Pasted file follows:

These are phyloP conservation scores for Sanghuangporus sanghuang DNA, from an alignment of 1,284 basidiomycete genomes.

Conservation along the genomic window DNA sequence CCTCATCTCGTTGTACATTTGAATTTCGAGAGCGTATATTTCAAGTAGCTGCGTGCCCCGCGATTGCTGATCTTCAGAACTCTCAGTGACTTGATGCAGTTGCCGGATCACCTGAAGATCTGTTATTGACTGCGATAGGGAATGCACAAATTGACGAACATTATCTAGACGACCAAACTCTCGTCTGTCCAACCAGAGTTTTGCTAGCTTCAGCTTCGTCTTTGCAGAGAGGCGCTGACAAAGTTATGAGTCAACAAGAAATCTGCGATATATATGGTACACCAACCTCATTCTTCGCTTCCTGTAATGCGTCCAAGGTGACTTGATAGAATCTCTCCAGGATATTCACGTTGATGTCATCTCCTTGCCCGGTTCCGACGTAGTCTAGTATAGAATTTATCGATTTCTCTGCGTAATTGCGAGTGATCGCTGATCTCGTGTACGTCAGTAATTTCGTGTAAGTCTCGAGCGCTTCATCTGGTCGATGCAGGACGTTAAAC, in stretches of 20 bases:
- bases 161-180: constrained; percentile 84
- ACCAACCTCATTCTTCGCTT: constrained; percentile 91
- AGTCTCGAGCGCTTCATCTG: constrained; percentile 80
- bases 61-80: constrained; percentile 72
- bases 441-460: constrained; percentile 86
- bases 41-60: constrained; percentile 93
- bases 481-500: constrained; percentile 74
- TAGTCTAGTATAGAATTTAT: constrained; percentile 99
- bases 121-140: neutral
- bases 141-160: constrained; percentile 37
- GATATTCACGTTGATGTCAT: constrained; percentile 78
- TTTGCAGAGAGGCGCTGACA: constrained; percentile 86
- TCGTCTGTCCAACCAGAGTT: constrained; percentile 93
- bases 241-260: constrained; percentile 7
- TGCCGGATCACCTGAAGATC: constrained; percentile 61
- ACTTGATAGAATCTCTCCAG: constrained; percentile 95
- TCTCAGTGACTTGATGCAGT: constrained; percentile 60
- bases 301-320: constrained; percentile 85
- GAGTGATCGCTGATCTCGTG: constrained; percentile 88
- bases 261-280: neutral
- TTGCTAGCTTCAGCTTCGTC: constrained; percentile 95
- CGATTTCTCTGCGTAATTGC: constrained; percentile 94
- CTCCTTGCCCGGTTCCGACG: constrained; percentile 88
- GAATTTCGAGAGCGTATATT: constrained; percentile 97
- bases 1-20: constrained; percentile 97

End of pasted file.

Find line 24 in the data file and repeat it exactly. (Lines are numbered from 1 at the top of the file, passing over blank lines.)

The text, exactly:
- CGATTTCTCTGCGTAATTGC: constrained; percentile 94